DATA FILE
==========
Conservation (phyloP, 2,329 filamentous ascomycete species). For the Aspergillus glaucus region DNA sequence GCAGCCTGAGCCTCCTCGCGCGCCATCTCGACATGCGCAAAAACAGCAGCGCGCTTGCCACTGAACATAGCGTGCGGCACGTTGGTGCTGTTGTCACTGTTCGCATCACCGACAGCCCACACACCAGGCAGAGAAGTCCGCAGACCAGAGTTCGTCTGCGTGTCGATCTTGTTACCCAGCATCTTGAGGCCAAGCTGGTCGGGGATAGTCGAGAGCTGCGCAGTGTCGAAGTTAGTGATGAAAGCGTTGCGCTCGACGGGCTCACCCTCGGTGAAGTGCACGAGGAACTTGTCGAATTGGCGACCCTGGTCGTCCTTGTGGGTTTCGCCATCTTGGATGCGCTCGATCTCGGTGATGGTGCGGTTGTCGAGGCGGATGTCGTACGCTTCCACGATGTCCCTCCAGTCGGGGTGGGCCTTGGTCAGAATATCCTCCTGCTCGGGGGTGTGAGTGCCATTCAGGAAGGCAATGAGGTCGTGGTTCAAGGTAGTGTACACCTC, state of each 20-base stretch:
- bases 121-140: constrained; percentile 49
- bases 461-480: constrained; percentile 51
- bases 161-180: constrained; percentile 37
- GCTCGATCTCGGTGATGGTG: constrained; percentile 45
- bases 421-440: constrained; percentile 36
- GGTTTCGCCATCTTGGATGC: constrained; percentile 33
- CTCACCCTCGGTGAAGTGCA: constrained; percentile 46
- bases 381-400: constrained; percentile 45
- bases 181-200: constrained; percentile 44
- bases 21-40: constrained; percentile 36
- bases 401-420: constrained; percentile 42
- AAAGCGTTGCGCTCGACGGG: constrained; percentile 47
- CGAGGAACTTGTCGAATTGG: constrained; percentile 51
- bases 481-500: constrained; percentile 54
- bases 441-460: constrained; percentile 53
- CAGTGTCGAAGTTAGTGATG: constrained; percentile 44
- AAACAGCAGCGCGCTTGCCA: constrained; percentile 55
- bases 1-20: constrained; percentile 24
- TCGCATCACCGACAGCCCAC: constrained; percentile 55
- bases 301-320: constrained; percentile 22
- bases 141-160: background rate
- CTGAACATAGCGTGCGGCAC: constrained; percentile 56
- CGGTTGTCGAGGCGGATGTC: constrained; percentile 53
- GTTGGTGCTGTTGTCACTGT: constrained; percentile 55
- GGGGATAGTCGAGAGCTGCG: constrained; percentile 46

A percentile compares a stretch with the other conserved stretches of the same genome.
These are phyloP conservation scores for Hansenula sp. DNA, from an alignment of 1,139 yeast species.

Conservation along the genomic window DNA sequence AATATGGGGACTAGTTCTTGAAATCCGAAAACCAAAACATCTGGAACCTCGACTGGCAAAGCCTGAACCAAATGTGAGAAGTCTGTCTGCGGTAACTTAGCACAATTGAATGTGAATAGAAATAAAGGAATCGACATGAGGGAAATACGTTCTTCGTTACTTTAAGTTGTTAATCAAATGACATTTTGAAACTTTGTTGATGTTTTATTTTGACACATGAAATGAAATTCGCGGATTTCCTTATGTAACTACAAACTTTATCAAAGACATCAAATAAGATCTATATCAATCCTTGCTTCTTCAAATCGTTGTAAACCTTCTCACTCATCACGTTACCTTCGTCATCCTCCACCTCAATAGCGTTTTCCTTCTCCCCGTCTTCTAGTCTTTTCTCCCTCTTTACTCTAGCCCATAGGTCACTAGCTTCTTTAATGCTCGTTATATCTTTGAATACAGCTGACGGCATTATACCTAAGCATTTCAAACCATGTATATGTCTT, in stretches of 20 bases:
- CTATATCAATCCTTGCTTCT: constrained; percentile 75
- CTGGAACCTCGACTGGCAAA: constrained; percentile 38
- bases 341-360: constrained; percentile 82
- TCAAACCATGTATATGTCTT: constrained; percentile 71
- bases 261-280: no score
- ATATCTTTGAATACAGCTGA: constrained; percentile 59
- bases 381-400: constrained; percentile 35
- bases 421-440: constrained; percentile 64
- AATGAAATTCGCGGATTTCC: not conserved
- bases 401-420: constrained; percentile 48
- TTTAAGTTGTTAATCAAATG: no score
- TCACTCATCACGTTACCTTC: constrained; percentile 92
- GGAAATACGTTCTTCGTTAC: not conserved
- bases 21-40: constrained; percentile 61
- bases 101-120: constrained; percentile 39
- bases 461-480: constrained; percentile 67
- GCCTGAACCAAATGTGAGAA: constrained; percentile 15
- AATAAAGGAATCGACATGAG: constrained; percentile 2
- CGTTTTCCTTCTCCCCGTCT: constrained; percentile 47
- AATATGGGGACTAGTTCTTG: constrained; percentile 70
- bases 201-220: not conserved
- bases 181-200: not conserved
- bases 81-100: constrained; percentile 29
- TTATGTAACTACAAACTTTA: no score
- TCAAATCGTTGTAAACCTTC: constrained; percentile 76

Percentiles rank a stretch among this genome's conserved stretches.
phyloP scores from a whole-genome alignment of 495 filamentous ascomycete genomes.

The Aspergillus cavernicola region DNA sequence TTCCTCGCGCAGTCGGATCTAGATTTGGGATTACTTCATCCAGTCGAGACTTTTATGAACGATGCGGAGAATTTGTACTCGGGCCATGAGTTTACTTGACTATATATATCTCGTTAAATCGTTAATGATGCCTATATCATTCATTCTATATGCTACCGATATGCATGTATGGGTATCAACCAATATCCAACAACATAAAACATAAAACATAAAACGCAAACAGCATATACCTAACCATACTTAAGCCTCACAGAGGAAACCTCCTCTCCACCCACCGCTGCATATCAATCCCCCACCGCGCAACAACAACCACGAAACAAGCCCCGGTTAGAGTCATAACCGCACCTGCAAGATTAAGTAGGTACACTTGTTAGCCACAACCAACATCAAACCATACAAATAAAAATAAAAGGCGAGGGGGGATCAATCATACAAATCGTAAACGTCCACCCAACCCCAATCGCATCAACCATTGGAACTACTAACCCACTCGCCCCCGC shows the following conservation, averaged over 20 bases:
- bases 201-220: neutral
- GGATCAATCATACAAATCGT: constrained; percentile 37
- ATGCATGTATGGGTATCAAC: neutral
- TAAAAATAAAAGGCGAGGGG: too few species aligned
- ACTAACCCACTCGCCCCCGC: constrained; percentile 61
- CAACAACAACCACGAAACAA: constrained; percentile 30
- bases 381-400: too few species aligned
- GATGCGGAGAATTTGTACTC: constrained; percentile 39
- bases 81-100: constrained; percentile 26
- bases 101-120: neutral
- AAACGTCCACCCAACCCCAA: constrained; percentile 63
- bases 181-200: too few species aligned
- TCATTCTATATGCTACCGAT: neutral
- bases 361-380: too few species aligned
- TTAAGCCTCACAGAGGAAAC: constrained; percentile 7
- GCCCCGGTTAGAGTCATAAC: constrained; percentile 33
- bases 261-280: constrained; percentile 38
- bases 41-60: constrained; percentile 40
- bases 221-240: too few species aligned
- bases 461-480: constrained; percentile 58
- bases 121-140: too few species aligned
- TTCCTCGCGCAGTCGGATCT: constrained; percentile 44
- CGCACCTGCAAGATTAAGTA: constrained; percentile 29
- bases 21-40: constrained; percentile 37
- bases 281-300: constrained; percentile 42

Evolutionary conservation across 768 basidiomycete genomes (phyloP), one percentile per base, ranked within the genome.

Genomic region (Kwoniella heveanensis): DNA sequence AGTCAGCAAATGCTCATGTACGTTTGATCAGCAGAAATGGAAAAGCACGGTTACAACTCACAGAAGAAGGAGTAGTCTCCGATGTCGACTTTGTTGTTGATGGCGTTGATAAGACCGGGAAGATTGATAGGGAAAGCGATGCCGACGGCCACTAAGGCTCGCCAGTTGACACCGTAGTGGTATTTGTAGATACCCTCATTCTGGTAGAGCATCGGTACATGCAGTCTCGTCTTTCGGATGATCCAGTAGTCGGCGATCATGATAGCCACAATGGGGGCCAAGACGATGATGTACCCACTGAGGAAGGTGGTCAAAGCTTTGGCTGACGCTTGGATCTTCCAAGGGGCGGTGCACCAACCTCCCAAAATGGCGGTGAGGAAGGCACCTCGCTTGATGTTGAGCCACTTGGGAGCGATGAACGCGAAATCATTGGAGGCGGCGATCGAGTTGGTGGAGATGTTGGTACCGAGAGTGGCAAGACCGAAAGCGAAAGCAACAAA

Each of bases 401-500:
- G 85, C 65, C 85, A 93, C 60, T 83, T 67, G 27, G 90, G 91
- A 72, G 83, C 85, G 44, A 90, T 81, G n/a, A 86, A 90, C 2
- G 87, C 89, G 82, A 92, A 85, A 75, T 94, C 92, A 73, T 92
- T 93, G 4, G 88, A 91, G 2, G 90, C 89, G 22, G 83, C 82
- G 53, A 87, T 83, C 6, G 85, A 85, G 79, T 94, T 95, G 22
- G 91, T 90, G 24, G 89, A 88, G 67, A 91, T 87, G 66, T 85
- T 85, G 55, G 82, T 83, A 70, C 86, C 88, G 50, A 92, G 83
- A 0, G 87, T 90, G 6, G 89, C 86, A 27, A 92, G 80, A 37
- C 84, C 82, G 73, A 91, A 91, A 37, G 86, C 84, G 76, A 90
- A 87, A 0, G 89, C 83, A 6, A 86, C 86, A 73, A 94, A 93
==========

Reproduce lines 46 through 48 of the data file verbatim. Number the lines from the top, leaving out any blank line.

- GCCTGAACCAAATGTGAGAA: constrained; percentile 15
- AATAAAGGAATCGACATGAG: constrained; percentile 2
- CGTTTTCCTTCTCCCCGTCT: constrained; percentile 47